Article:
Personal bankruptcy can help Minnesotans with heavy debt loads get some relief and a financial fresh start. Most aspects of Chapter 13 bankruptcy proceedings are governed by federal bankruptcy rules rather than Minnesota state law, but some areas of bankruptcy are state-specific, such as where you must file your petition and which exemptions apply to your case.
Chapter 13 is a form of personal bankruptcy that involves reorganization of your debt under the terms of a three- to five-year repayment plan. Unlike Chapter 7 bankruptcy in which most debts are wiped out, Chapter 13 filers must make payments on their debts over the course of the repayment plan; debts remaining at the end of the repayment period may be wiped out if they have not been fully paid. Thus, Chapter 13 allows filers to keep their property, catch up on mortgage payments and even halt the foreclosure process on a home. The repayment plan is central to a Chapter 13 case, which may take up to five years to complete.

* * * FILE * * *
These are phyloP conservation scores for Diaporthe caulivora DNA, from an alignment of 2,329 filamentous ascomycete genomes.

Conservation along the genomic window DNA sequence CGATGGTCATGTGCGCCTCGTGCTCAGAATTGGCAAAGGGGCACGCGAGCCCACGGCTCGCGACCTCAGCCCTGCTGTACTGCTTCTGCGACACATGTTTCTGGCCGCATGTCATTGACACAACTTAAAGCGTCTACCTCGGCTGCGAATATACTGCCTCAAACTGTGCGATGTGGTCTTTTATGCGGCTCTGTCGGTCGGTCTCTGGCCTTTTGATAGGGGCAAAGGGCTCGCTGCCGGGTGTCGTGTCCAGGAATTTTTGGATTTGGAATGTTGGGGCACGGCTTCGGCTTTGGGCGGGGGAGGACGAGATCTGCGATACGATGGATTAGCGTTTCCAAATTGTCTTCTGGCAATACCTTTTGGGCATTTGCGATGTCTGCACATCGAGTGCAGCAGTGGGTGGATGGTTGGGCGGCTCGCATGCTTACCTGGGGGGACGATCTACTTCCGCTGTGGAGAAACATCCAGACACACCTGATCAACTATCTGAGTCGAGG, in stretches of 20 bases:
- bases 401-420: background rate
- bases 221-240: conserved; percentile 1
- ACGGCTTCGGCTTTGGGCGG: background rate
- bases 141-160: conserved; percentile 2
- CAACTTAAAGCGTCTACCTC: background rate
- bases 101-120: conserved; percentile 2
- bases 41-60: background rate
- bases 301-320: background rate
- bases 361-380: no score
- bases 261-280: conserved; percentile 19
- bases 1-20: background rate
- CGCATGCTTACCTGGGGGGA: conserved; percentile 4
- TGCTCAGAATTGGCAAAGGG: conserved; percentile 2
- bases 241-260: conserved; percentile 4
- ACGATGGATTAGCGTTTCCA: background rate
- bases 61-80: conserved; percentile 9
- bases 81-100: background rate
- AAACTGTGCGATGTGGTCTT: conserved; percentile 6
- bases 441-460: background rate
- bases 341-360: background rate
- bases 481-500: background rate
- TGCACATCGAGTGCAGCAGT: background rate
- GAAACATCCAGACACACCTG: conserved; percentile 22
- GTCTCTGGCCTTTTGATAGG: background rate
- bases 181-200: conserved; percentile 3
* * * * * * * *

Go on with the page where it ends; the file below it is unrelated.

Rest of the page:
Filing Chapter 13
Before you file for bankruptcy in Minnesota, you must attend an approved pre-bankruptcy credit counseling course. Bankruptcy cases are handled by federal bankruptcy courts, so you must file your petition in the U.S. Bankruptcy Court for the District of Minnesota. This court has offices in Duluth, Fergus Falls, Minneapolis and St. Paul. To begin your case, you must submit a petition and several other required forms, proposed repayment plan and filing fee.
A court-appointed bankruptcy trustee manages your Chapter 13 case. He evaluates your proposed repayment plan by reviewing the forms you file, which list your creditors, assets, income and expenditures. The trustee has the authority to object to your proposed repayment plan. He will hold a “341 meeting" -- a meeting with you and your creditors -- to discuss your proposed repayment plan. At this meeting, creditors have a chance to ask you questions, but frequently do not attend.
Bankruptcy exemptions remove certain property and assets from sale in a Chapter 7 proceeding, but in a Chapter 13 case, the bankruptcy court also uses them to determine how much money you have available to pay certain creditors. Minnesota law allows you to choose either Minnesota’s exemptions or the exemptions available under federal law -- but not both. Minnesota’s exemptions tend to be more generous than the federal exemptions and include a certain amount of equity in your home, vehicles, clothing, furniture, appliances, books and other personal property.